Thursday, August 14, 2008

Can't Afford Them

One of the mysteries to me during the expansion of the housing bubble was just how so many people could afford expensive houses. At the time I had no idea that lending standards had been basically tossed out the window, so I assumed that all of these home buyers had decent credit and 10 percent down. That wasn't the case. Simply put, a lot of people bought homes they couldn't afford over the long run. Irvine Renter:

So where does that leave Irvine's housing market? Without Alt-A, people will not be able to get the loans necessary to support today's still-inflated prices. Buyers will actually need to qualify for loans based on their real income, and they don't make that much money. And since many previously Alt-A borrowers have defaulted and are now Subprime, and since Subprime is currently defunct, the buyer pool in Irvine has gotten much, much smaller.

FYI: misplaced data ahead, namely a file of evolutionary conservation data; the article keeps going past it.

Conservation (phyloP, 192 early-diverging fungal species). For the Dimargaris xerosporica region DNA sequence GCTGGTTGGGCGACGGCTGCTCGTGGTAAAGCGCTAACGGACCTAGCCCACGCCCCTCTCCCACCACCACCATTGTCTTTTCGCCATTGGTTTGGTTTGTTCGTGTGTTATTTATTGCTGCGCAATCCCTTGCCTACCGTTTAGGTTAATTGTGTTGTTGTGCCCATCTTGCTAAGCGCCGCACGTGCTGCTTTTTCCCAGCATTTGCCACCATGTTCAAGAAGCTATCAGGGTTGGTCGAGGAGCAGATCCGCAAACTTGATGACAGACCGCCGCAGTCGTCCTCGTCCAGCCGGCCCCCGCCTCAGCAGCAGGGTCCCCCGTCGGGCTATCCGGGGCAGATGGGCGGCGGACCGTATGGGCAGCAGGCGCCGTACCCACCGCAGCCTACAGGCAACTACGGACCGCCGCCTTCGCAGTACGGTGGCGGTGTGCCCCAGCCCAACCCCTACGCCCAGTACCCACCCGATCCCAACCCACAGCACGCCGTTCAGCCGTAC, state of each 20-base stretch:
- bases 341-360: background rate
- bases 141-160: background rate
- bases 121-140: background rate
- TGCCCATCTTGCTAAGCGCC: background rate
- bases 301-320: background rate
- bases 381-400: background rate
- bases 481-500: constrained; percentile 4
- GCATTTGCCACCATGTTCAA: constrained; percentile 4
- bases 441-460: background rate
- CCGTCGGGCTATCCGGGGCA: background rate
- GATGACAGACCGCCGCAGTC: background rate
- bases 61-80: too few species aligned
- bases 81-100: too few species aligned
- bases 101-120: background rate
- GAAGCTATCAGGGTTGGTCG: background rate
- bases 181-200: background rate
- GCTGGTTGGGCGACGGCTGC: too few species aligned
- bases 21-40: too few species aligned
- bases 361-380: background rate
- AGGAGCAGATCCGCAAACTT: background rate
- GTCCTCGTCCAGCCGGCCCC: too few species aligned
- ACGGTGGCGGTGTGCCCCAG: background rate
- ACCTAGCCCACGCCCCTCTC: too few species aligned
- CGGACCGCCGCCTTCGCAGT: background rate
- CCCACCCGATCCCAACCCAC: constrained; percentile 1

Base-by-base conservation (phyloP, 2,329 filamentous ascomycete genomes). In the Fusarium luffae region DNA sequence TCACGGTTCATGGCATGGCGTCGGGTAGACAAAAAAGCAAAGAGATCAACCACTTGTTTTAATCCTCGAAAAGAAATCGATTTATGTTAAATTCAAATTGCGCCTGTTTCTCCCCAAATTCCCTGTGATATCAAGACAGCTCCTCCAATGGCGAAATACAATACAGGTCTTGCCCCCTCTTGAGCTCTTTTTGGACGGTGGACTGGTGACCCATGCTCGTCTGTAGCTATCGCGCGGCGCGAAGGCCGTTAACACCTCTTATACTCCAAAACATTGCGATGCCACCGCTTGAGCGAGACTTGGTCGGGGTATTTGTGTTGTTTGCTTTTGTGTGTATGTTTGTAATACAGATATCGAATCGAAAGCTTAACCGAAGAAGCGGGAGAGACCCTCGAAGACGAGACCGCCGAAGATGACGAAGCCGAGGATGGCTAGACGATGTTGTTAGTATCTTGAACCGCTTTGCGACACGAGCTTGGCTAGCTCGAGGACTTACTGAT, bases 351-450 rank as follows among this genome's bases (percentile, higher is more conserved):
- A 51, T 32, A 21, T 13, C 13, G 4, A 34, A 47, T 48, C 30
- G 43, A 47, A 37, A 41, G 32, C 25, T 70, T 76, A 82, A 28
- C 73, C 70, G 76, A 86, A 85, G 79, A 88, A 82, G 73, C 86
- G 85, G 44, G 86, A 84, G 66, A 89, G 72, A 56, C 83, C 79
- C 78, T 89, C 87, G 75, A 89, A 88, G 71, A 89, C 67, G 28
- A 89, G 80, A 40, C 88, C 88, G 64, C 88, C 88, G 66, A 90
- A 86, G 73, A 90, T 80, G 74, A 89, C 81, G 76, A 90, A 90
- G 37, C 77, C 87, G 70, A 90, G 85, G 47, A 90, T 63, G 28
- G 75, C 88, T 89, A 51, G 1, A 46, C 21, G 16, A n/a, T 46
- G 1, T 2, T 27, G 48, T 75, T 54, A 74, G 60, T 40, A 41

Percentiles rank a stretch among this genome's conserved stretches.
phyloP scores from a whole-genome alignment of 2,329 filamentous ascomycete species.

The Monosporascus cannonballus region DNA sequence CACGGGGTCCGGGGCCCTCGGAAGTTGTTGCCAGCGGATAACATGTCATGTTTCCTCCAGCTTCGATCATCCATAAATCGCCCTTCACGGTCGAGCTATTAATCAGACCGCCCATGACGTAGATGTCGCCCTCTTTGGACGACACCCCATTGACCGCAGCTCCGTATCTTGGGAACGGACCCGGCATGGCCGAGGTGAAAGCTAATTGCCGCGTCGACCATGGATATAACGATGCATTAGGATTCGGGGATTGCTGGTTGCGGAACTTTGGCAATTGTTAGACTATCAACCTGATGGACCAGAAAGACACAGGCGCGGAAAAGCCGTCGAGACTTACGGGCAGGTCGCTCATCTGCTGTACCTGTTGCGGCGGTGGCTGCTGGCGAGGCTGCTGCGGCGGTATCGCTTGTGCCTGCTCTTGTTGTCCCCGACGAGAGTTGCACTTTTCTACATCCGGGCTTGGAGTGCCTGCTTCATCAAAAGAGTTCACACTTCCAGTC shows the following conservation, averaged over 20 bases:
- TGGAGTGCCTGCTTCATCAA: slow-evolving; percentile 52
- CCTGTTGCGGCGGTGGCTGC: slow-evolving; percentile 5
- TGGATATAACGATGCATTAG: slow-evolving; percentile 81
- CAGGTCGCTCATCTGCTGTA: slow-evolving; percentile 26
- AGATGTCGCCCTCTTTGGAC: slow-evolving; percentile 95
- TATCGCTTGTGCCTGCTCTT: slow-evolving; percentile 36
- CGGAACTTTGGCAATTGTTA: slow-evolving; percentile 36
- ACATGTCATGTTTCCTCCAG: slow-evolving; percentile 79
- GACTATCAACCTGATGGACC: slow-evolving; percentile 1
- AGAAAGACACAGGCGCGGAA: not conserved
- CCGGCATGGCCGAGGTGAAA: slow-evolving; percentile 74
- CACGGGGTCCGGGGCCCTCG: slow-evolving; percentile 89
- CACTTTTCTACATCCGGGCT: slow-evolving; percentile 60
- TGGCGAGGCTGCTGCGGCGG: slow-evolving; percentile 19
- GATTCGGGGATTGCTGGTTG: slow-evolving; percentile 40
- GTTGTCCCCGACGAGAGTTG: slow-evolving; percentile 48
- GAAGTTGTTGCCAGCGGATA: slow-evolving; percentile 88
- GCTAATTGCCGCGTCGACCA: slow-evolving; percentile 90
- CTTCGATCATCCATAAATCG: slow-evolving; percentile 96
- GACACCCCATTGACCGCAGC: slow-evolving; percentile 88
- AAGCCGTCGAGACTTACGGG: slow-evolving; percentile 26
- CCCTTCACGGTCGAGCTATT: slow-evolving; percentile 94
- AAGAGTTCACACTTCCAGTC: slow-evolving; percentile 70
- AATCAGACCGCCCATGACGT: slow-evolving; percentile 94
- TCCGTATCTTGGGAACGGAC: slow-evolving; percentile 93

Once it became clear that the housing bubble had been largely fueled by giving loans to people who couldn't afford them, it was obvious that home prices in many areas and price ranges were going to fall. A lot. Not enough people make nearly enough money to afford them.